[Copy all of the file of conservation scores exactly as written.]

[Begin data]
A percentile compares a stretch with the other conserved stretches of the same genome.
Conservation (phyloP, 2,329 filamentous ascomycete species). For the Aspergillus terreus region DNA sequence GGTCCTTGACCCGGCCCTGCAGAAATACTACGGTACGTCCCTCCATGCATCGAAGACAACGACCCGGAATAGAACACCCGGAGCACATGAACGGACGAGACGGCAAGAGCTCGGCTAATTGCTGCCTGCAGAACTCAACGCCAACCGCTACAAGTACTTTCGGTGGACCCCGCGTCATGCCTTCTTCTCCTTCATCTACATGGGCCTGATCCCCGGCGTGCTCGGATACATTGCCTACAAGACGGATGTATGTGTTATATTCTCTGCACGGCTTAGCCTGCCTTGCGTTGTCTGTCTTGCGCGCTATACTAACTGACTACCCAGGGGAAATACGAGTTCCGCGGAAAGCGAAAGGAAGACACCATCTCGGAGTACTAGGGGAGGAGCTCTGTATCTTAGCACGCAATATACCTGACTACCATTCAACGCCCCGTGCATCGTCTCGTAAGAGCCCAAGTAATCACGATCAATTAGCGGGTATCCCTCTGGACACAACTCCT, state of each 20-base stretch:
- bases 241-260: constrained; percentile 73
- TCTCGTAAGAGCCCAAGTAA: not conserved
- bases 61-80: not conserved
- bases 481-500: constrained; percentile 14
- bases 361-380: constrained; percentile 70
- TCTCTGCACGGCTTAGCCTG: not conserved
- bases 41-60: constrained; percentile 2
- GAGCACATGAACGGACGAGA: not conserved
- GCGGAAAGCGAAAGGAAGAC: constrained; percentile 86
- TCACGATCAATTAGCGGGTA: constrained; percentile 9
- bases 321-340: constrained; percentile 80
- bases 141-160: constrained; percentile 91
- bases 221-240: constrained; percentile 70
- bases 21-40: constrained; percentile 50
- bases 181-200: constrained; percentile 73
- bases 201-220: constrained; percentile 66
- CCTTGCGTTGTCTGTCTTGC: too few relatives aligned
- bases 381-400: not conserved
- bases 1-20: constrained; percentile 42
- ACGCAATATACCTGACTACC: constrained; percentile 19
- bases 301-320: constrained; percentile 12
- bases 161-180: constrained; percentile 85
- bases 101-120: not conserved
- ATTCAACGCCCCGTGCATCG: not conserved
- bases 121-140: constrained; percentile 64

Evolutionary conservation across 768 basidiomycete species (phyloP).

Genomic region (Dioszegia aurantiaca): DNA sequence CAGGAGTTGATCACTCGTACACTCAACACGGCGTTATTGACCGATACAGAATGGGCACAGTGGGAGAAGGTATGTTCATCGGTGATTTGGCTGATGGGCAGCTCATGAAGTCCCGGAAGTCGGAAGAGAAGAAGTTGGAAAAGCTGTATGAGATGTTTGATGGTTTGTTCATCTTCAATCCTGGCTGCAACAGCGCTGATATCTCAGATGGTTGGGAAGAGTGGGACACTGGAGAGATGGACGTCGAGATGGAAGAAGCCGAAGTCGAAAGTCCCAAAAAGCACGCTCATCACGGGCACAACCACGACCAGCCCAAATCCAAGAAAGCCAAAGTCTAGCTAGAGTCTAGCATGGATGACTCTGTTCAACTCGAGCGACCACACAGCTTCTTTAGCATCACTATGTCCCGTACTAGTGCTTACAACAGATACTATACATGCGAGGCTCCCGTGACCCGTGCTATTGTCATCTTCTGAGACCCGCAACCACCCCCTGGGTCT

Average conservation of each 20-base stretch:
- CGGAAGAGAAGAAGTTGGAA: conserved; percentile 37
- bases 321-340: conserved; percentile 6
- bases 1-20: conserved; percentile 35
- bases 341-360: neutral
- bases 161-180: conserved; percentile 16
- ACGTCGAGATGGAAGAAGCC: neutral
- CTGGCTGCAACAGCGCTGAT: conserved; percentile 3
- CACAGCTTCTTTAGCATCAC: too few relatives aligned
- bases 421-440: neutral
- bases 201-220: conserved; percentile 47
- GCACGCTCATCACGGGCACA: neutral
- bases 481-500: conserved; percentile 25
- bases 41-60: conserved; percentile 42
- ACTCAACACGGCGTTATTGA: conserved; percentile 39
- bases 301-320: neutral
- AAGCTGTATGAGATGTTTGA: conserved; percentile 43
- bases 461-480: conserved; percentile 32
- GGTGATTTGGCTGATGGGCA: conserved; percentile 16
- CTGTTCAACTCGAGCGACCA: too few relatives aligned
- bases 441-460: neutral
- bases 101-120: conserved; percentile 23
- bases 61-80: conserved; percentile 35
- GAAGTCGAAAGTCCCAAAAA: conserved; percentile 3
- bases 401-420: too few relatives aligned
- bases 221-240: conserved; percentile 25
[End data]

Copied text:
A percentile compares a stretch with the other conserved stretches of the same genome.
Conservation (phyloP, 2,329 filamentous ascomycete species). For the Aspergillus terreus region DNA sequence GGTCCTTGACCCGGCCCTGCAGAAATACTACGGTACGTCCCTCCATGCATCGAAGACAACGACCCGGAATAGAACACCCGGAGCACATGAACGGACGAGACGGCAAGAGCTCGGCTAATTGCTGCCTGCAGAACTCAACGCCAACCGCTACAAGTACTTTCGGTGGACCCCGCGTCATGCCTTCTTCTCCTTCATCTACATGGGCCTGATCCCCGGCGTGCTCGGATACATTGCCTACAAGACGGATGTATGTGTTATATTCTCTGCACGGCTTAGCCTGCCTTGCGTTGTCTGTCTTGCGCGCTATACTAACTGACTACCCAGGGGAAATACGAGTTCCGCGGAAAGCGAAAGGAAGACACCATCTCGGAGTACTAGGGGAGGAGCTCTGTATCTTAGCACGCAATATACCTGACTACCATTCAACGCCCCGTGCATCGTCTCGTAAGAGCCCAAGTAATCACGATCAATTAGCGGGTATCCCTCTGGACACAACTCCT, state of each 20-base stretch:
- bases 241-260: constrained; percentile 73
- TCTCGTAAGAGCCCAAGTAA: not conserved
- bases 61-80: not conserved
- bases 481-500: constrained; percentile 14
- bases 361-380: constrained; percentile 70
- TCTCTGCACGGCTTAGCCTG: not conserved
- bases 41-60: constrained; percentile 2
- GAGCACATGAACGGACGAGA: not conserved
- GCGGAAAGCGAAAGGAAGAC: constrained; percentile 86
- TCACGATCAATTAGCGGGTA: constrained; percentile 9
- bases 321-340: constrained; percentile 80
- bases 141-160: constrained; percentile 91
- bases 221-240: constrained; percentile 70
- bases 21-40: constrained; percentile 50
- bases 181-200: constrained; percentile 73
- bases 201-220: constrained; percentile 66
- CCTTGCGTTGTCTGTCTTGC: too few relatives aligned
- bases 381-400: not conserved
- bases 1-20: constrained; percentile 42
- ACGCAATATACCTGACTACC: constrained; percentile 19
- bases 301-320: constrained; percentile 12
- bases 161-180: constrained; percentile 85
- bases 101-120: not conserved
- ATTCAACGCCCCGTGCATCG: not conserved
- bases 121-140: constrained; percentile 64

Evolutionary conservation across 768 basidiomycete species (phyloP).

Genomic region (Dioszegia aurantiaca): DNA sequence CAGGAGTTGATCACTCGTACACTCAACACGGCGTTATTGACCGATACAGAATGGGCACAGTGGGAGAAGGTATGTTCATCGGTGATTTGGCTGATGGGCAGCTCATGAAGTCCCGGAAGTCGGAAGAGAAGAAGTTGGAAAAGCTGTATGAGATGTTTGATGGTTTGTTCATCTTCAATCCTGGCTGCAACAGCGCTGATATCTCAGATGGTTGGGAAGAGTGGGACACTGGAGAGATGGACGTCGAGATGGAAGAAGCCGAAGTCGAAAGTCCCAAAAAGCACGCTCATCACGGGCACAACCACGACCAGCCCAAATCCAAGAAAGCCAAAGTCTAGCTAGAGTCTAGCATGGATGACTCTGTTCAACTCGAGCGACCACACAGCTTCTTTAGCATCACTATGTCCCGTACTAGTGCTTACAACAGATACTATACATGCGAGGCTCCCGTGACCCGTGCTATTGTCATCTTCTGAGACCCGCAACCACCCCCTGGGTCT

Average conservation of each 20-base stretch:
- CGGAAGAGAAGAAGTTGGAA: conserved; percentile 37
- bases 321-340: conserved; percentile 6
- bases 1-20: conserved; percentile 35
- bases 341-360: neutral
- bases 161-180: conserved; percentile 16
- ACGTCGAGATGGAAGAAGCC: neutral
- CTGGCTGCAACAGCGCTGAT: conserved; percentile 3
- CACAGCTTCTTTAGCATCAC: too few relatives aligned
- bases 421-440: neutral
- bases 201-220: conserved; percentile 47
- GCACGCTCATCACGGGCACA: neutral
- bases 481-500: conserved; percentile 25
- bases 41-60: conserved; percentile 42
- ACTCAACACGGCGTTATTGA: conserved; percentile 39
- bases 301-320: neutral
- AAGCTGTATGAGATGTTTGA: conserved; percentile 43
- bases 461-480: conserved; percentile 32
- GGTGATTTGGCTGATGGGCA: conserved; percentile 16
- CTGTTCAACTCGAGCGACCA: too few relatives aligned
- bases 441-460: neutral
- bases 101-120: conserved; percentile 23
- bases 61-80: conserved; percentile 35
- GAAGTCGAAAGTCCCAAAAA: conserved; percentile 3
- bases 401-420: too few relatives aligned
- bases 221-240: conserved; percentile 25